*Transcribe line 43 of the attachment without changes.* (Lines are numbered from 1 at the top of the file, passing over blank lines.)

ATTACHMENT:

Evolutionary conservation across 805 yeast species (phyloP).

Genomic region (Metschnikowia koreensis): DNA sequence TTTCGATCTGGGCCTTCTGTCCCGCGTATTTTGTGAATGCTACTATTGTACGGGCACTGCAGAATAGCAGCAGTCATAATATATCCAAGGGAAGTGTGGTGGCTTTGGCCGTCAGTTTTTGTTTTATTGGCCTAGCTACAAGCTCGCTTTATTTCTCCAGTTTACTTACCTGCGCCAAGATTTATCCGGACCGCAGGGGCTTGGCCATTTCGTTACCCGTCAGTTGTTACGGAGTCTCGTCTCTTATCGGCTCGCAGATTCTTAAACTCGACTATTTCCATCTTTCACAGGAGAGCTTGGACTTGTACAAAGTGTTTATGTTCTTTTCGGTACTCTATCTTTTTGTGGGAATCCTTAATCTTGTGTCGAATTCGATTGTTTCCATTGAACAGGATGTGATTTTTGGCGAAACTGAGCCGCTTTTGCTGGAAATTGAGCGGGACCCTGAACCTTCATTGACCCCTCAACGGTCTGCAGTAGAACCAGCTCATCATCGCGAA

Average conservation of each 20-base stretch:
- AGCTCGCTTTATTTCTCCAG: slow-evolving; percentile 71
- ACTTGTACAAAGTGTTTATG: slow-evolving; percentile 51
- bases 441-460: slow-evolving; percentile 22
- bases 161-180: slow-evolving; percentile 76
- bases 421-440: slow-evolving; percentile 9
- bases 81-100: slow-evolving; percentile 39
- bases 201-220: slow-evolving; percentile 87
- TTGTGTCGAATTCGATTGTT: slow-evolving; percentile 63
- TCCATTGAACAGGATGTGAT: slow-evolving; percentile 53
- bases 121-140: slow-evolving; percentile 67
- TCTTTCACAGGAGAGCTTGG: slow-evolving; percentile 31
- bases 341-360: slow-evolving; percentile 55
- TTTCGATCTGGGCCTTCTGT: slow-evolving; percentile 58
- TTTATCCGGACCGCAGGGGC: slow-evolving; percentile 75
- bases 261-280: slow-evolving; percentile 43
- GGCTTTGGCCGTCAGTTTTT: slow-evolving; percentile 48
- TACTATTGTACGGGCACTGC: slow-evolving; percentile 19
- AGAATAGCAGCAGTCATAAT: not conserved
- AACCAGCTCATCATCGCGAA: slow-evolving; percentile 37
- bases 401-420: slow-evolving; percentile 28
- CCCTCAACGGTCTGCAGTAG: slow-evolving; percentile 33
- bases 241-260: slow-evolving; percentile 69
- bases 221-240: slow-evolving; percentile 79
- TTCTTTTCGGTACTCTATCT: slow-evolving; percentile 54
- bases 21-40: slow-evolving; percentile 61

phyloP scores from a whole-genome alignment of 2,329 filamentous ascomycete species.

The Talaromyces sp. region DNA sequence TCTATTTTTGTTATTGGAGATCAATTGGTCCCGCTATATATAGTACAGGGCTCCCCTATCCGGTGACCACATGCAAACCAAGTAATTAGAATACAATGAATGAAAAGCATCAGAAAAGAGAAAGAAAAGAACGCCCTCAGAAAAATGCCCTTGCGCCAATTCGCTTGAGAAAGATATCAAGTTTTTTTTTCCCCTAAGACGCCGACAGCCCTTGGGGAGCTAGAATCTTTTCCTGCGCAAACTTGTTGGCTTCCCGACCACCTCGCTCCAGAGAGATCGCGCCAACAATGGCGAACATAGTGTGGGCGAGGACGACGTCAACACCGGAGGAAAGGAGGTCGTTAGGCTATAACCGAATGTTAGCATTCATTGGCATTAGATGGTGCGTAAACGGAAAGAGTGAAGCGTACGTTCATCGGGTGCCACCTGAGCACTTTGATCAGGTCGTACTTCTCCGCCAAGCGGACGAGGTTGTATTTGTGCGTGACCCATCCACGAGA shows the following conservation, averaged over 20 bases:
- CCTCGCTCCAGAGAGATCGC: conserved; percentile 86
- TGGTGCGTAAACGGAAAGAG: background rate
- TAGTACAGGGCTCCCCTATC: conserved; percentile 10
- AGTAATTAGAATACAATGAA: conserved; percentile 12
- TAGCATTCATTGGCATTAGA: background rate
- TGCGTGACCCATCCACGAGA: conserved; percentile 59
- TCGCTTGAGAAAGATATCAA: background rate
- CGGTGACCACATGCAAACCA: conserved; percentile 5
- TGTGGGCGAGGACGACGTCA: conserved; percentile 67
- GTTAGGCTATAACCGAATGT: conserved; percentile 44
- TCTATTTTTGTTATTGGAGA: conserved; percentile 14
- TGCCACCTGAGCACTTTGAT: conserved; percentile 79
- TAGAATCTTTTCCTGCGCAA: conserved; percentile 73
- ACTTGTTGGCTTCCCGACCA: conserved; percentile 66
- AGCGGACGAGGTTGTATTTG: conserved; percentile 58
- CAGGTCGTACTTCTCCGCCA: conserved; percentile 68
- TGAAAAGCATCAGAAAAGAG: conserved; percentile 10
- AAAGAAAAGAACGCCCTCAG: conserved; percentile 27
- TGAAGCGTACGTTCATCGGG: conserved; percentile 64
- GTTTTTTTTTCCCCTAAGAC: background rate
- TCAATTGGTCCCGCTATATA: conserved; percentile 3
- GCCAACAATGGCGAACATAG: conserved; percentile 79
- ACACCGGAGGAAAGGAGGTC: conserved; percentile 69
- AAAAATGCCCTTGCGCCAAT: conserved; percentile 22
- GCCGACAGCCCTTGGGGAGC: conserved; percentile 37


- TAGAATCTTTTCCTGCGCAA: conserved; percentile 73